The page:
1-10 Value Chain Supporting customers who use the product. Customer Service CS Value-AddedNon Value-Added
1-11 Managerial Decisions What adds value to the firm? L.O. 2 Explain how cost accounting information is used for decision making and performance evaluation in organizations.
1-12 Carmen’s Cookies Are costs greater than benefits? What are Carmen’s cost drivers? What are Carmen’s differential costs? What are Carmen’s differential revenues?
1-13 Cost Benefit Analysis Consider both the costs and benefits of a proposal. Is the cost greater than the benefit? Don’t Expand Expand
1-14 What drives my cost? Cost Driver These are estimates and require assumptions. Cost Drivers What are Carmen’s cost drivers? Factors that cause or cost Some may be realized Some may not be realized drive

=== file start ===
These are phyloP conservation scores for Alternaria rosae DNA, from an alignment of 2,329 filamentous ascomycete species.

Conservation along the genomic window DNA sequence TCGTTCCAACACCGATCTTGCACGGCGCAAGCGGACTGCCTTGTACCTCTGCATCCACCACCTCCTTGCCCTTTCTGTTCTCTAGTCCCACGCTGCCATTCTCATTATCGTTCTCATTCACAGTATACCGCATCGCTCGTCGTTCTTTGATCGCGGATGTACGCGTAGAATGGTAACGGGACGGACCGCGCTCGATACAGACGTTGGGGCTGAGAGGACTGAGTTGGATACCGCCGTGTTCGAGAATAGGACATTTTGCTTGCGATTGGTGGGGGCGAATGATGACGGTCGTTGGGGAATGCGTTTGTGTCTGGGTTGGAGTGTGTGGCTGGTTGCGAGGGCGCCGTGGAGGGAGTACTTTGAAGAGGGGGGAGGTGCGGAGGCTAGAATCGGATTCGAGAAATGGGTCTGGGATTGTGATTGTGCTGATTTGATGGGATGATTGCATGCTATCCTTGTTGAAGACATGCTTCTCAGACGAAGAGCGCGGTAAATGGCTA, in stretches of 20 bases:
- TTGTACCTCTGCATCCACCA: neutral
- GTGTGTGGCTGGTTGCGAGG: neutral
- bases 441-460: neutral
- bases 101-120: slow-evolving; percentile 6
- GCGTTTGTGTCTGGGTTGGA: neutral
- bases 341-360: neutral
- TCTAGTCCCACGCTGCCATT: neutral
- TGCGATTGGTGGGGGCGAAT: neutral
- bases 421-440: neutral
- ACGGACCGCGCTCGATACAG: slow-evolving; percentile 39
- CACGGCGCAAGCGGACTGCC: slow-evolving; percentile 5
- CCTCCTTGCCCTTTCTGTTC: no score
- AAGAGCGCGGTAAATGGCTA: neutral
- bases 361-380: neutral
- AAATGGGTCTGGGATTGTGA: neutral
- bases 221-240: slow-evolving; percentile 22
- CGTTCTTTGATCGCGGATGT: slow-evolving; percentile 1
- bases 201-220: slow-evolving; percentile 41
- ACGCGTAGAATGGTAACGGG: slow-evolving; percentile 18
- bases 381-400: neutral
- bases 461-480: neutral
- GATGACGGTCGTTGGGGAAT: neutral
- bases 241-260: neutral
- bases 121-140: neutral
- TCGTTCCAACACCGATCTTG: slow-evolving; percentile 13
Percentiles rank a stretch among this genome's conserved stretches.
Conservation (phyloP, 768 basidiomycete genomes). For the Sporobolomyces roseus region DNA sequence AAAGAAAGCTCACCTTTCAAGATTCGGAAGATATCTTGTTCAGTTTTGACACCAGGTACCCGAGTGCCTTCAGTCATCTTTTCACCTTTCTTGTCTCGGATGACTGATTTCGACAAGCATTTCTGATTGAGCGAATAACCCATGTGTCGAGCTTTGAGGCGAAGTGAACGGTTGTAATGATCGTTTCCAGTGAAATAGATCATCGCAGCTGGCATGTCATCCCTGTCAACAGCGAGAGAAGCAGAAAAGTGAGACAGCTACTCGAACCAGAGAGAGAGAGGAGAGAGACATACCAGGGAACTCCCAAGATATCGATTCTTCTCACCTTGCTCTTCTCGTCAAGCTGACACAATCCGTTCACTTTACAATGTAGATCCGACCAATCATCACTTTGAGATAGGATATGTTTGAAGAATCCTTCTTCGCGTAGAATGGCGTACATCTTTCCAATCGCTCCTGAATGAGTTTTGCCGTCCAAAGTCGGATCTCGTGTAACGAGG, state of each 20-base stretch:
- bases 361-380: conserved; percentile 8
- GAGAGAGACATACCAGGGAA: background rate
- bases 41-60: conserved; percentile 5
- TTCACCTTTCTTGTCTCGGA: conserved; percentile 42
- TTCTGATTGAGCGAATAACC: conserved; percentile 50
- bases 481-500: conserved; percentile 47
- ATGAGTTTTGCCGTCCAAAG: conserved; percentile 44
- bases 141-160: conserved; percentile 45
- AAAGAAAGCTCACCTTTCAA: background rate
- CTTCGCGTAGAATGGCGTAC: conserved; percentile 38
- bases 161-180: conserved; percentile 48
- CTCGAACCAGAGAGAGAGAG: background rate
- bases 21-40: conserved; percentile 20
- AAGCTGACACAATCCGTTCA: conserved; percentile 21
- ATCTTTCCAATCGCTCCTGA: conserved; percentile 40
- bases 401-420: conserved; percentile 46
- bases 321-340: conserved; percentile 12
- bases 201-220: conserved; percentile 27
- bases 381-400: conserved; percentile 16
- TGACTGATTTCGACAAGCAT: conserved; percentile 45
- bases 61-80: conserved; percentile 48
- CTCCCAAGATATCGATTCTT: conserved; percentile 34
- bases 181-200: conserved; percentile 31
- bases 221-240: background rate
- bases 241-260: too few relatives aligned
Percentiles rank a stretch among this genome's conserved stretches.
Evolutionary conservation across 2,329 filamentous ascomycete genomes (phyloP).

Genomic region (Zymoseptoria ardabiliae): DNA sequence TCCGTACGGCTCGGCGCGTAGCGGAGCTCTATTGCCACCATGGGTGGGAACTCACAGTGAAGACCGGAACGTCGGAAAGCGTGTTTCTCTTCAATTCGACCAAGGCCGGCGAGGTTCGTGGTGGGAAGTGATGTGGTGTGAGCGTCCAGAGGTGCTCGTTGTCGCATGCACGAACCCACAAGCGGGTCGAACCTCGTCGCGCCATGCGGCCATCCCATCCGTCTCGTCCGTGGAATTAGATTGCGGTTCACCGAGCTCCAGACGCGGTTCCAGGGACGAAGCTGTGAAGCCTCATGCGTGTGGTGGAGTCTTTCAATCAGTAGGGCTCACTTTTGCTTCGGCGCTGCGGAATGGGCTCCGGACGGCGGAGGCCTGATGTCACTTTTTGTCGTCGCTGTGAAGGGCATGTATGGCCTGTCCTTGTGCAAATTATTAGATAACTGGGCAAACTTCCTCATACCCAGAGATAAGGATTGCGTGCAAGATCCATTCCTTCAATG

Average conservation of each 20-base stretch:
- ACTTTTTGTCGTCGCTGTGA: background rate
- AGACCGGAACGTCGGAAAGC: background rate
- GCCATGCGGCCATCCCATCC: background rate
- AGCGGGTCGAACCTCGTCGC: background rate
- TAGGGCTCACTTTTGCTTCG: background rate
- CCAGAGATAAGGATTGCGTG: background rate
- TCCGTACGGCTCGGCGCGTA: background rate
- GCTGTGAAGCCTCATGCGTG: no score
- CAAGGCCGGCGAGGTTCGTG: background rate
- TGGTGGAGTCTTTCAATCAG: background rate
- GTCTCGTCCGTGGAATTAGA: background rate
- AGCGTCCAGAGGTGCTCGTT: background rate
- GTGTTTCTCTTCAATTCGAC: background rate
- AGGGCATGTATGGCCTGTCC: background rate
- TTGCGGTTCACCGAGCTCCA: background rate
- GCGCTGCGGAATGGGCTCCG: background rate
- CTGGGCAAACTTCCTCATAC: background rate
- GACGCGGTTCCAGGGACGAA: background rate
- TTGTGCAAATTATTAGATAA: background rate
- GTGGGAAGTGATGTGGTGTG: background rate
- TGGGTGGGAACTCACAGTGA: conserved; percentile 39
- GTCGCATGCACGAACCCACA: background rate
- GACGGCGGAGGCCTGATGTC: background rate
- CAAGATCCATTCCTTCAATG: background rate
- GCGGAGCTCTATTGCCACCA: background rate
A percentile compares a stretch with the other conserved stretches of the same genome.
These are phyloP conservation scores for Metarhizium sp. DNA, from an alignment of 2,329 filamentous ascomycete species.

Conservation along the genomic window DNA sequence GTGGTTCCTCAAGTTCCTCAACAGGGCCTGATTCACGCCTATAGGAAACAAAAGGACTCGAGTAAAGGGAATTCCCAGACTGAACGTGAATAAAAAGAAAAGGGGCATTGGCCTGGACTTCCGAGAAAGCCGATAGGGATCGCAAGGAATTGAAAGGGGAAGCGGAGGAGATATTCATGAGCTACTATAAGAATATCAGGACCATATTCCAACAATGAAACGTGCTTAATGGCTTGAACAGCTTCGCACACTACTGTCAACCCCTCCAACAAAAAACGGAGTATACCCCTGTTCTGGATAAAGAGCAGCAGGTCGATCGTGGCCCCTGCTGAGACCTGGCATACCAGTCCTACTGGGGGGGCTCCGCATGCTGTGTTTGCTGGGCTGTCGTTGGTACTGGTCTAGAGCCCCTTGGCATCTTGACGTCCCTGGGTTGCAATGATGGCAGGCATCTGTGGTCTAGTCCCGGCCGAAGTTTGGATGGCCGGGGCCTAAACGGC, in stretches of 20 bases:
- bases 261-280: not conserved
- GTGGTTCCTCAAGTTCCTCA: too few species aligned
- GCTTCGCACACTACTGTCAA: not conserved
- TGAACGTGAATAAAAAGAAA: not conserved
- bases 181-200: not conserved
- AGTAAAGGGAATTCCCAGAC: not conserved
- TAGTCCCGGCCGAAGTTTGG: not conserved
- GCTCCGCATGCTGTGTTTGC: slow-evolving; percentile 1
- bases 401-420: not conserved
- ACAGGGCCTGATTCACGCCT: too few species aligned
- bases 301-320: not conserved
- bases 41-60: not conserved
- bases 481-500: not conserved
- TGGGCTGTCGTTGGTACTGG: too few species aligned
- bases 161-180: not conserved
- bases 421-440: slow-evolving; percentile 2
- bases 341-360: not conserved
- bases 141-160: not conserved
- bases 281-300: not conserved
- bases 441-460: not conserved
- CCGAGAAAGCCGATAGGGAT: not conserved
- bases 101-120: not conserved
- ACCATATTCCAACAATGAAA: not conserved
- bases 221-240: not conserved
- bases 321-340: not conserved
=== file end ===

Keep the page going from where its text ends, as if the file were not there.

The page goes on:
1-15 Cost Driver Number of storefronts Rent Number of cookies Labor Ingredients Insurance
1-16 Costs that change in response to a particular course of action. Differential Costs differ Differential costs differ between actions. differ actions
1-17 Revenues that change in response to a particular course of action. Differential Revenues differ Differential revenues differ between actions. differ actions
1-18 Differential Costs, Revenues & Profits (1)(2)(3) Operating profits …….$850$1,255$405 Total costs …………….$5,450$7,250$1,800 Other …………………..1,0001,200 c 200 Rent …………………….1,250 ----- Utilities ………………….400600 b 200 Labor …………………..1,0001,500 b 500 CARMEN’S COOKIES Projected Income Statement For One Week a 35 percent higher than status quo b 50 percent higher than status quo c 20 percent higher than status quo Food ……………………1,8002,700 b 900 Costs …………………… Sales revenue ………...$6,300$8,505 a $2,205 Sales OnlyDistributionDifference Original ShopWholesale & Retail Status QuoAlternative